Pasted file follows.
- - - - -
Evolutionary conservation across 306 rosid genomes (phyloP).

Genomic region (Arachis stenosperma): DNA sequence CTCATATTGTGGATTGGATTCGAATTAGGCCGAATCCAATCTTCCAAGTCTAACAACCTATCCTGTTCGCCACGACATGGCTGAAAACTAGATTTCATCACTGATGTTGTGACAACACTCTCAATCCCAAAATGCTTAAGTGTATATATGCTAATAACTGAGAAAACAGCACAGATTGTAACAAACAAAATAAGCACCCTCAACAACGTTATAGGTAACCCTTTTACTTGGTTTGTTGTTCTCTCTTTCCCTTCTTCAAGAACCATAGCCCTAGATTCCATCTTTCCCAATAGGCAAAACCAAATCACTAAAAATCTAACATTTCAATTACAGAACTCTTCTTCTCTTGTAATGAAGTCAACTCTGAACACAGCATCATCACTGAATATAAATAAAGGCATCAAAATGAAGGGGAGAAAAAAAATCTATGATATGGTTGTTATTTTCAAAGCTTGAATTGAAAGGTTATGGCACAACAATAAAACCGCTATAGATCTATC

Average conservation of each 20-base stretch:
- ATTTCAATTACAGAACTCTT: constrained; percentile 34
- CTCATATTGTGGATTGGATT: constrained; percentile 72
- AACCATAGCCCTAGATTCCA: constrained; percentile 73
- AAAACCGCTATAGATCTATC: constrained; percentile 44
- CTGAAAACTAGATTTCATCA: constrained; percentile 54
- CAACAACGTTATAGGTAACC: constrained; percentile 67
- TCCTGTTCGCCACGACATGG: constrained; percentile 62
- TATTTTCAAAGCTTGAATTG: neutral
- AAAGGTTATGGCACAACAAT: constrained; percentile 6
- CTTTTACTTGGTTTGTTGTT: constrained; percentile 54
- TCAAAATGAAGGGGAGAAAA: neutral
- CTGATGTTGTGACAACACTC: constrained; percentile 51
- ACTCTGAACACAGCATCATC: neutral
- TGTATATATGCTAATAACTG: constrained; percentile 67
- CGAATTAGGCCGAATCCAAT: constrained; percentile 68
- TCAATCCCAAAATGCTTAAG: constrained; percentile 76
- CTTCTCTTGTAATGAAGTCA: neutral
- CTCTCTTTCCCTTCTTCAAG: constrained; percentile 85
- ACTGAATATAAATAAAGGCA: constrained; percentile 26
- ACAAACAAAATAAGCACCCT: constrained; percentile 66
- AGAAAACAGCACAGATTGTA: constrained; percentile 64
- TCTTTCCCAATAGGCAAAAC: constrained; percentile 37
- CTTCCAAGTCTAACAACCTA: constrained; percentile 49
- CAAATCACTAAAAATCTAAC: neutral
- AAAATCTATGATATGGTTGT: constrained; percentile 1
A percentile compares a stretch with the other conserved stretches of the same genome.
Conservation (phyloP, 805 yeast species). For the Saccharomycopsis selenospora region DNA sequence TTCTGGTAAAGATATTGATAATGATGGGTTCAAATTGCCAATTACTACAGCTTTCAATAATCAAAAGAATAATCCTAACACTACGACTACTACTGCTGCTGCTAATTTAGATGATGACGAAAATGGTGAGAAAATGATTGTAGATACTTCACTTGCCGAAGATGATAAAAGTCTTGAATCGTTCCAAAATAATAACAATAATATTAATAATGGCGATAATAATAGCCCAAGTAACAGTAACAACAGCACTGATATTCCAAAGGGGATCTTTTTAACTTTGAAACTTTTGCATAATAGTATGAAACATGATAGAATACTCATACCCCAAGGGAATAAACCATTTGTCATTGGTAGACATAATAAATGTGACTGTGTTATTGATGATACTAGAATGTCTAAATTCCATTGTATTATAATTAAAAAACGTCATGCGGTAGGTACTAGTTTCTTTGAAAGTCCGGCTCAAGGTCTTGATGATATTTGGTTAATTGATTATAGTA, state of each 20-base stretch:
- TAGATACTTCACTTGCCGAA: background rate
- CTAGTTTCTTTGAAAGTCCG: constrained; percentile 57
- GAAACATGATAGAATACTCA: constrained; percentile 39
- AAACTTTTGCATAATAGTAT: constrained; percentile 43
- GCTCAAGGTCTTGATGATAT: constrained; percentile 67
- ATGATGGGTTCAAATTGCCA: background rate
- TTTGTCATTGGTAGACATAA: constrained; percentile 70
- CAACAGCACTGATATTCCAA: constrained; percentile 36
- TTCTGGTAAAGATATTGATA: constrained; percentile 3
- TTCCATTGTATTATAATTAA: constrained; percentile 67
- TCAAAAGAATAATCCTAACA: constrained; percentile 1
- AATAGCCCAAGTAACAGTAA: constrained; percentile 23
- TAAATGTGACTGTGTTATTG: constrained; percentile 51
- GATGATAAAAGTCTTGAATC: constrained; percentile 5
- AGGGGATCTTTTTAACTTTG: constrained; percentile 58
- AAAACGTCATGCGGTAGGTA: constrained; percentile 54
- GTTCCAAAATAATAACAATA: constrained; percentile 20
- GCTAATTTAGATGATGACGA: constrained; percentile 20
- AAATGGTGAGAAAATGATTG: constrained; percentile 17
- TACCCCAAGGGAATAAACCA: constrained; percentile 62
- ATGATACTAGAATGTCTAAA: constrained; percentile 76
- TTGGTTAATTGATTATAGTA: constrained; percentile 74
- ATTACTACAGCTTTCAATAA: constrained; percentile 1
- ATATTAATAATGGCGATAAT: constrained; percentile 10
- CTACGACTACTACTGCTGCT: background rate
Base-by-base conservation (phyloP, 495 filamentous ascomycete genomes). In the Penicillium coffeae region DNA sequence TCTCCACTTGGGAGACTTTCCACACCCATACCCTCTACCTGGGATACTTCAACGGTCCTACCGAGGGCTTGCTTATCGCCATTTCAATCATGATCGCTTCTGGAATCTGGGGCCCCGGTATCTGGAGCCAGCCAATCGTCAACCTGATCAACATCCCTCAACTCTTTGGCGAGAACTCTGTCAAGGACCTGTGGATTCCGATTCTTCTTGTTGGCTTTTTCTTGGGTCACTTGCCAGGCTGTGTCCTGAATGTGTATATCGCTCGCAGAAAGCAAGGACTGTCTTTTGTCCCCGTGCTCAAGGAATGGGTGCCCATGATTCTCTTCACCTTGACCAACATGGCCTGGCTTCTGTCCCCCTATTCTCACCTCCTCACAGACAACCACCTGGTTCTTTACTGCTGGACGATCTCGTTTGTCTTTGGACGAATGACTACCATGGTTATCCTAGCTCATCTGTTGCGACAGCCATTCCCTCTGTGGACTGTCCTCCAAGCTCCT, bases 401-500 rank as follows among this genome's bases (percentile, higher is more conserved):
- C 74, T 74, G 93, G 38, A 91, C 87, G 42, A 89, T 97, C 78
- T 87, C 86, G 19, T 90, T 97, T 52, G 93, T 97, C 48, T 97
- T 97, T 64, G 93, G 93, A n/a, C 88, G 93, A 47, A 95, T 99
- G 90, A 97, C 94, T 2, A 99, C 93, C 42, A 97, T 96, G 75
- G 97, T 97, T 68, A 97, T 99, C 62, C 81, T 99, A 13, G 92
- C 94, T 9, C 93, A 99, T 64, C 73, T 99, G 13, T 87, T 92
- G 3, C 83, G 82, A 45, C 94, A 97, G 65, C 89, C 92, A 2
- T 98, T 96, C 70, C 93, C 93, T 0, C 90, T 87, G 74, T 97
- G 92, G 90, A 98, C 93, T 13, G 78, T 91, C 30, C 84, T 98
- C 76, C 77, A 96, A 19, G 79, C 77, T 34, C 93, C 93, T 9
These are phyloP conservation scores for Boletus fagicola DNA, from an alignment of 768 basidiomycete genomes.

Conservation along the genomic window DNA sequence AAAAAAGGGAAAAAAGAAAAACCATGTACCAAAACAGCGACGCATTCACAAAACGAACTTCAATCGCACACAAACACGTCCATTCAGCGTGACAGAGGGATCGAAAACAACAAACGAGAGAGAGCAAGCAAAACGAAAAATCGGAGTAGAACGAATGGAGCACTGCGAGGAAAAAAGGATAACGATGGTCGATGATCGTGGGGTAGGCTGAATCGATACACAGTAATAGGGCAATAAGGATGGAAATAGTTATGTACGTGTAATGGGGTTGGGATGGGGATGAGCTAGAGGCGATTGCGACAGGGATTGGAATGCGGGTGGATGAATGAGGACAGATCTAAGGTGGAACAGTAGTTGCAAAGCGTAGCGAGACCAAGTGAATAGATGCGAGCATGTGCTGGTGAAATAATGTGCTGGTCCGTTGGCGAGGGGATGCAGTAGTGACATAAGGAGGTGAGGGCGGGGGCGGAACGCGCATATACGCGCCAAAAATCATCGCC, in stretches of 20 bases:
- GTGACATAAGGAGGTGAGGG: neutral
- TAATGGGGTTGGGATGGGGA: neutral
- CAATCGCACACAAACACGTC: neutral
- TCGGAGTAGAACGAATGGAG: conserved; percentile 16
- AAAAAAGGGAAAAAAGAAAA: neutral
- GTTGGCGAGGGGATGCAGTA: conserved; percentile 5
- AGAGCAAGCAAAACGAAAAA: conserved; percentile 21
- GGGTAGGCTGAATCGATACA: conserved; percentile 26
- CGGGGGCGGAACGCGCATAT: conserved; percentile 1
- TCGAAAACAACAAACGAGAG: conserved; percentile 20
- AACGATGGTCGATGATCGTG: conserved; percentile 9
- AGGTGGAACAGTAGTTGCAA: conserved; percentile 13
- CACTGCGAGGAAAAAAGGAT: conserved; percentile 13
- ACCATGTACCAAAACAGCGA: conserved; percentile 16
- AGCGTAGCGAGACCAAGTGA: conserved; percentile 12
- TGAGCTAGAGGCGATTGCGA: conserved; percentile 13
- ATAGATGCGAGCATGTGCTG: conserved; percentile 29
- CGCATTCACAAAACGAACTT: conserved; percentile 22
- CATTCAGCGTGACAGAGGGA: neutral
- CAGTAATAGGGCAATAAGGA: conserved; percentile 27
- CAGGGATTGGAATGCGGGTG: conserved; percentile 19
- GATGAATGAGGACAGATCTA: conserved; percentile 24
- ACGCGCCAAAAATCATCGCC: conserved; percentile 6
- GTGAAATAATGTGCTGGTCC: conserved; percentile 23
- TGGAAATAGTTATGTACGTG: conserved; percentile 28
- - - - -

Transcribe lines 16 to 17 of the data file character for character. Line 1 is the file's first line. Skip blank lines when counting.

- ACTCTGAACACAGCATCATC: neutral
- TGTATATATGCTAATAACTG: constrained; percentile 67